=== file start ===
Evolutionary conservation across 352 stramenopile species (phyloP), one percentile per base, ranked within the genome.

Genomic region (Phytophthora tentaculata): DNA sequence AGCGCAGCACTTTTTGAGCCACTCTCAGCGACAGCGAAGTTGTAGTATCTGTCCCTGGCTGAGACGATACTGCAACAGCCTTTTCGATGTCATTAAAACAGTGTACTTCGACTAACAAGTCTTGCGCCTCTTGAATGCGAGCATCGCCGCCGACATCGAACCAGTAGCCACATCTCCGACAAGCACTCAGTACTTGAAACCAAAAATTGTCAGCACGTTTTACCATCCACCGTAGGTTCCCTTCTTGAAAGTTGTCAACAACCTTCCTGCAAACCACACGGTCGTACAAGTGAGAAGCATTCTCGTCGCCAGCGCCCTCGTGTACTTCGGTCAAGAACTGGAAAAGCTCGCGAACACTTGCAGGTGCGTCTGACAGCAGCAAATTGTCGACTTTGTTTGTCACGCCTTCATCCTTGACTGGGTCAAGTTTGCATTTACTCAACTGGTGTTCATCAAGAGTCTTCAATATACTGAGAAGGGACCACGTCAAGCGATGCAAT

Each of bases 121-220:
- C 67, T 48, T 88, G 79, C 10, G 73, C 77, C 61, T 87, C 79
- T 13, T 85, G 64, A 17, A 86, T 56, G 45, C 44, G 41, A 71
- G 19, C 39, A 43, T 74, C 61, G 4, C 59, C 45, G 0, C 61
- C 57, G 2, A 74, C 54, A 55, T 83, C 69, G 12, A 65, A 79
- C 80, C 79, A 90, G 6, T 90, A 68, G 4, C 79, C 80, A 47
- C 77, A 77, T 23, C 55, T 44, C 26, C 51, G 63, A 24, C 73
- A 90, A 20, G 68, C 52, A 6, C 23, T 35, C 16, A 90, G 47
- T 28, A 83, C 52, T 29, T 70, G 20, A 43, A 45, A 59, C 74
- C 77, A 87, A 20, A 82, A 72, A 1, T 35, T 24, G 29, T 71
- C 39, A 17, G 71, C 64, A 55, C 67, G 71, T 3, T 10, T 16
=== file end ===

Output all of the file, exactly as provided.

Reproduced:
Evolutionary conservation across 352 stramenopile species (phyloP), one percentile per base, ranked within the genome.

Genomic region (Phytophthora tentaculata): DNA sequence AGCGCAGCACTTTTTGAGCCACTCTCAGCGACAGCGAAGTTGTAGTATCTGTCCCTGGCTGAGACGATACTGCAACAGCCTTTTCGATGTCATTAAAACAGTGTACTTCGACTAACAAGTCTTGCGCCTCTTGAATGCGAGCATCGCCGCCGACATCGAACCAGTAGCCACATCTCCGACAAGCACTCAGTACTTGAAACCAAAAATTGTCAGCACGTTTTACCATCCACCGTAGGTTCCCTTCTTGAAAGTTGTCAACAACCTTCCTGCAAACCACACGGTCGTACAAGTGAGAAGCATTCTCGTCGCCAGCGCCCTCGTGTACTTCGGTCAAGAACTGGAAAAGCTCGCGAACACTTGCAGGTGCGTCTGACAGCAGCAAATTGTCGACTTTGTTTGTCACGCCTTCATCCTTGACTGGGTCAAGTTTGCATTTACTCAACTGGTGTTCATCAAGAGTCTTCAATATACTGAGAAGGGACCACGTCAAGCGATGCAAT

Each of bases 121-220:
- C 67, T 48, T 88, G 79, C 10, G 73, C 77, C 61, T 87, C 79
- T 13, T 85, G 64, A 17, A 86, T 56, G 45, C 44, G 41, A 71
- G 19, C 39, A 43, T 74, C 61, G 4, C 59, C 45, G 0, C 61
- C 57, G 2, A 74, C 54, A 55, T 83, C 69, G 12, A 65, A 79
- C 80, C 79, A 90, G 6, T 90, A 68, G 4, C 79, C 80, A 47
- C 77, A 77, T 23, C 55, T 44, C 26, C 51, G 63, A 24, C 73
- A 90, A 20, G 68, C 52, A 6, C 23, T 35, C 16, A 90, G 47
- T 28, A 83, C 52, T 29, T 70, G 20, A 43, A 45, A 59, C 74
- C 77, A 87, A 20, A 82, A 72, A 1, T 35, T 24, G 29, T 71
- C 39, A 17, G 71, C 64, A 55, C 67, G 71, T 3, T 10, T 16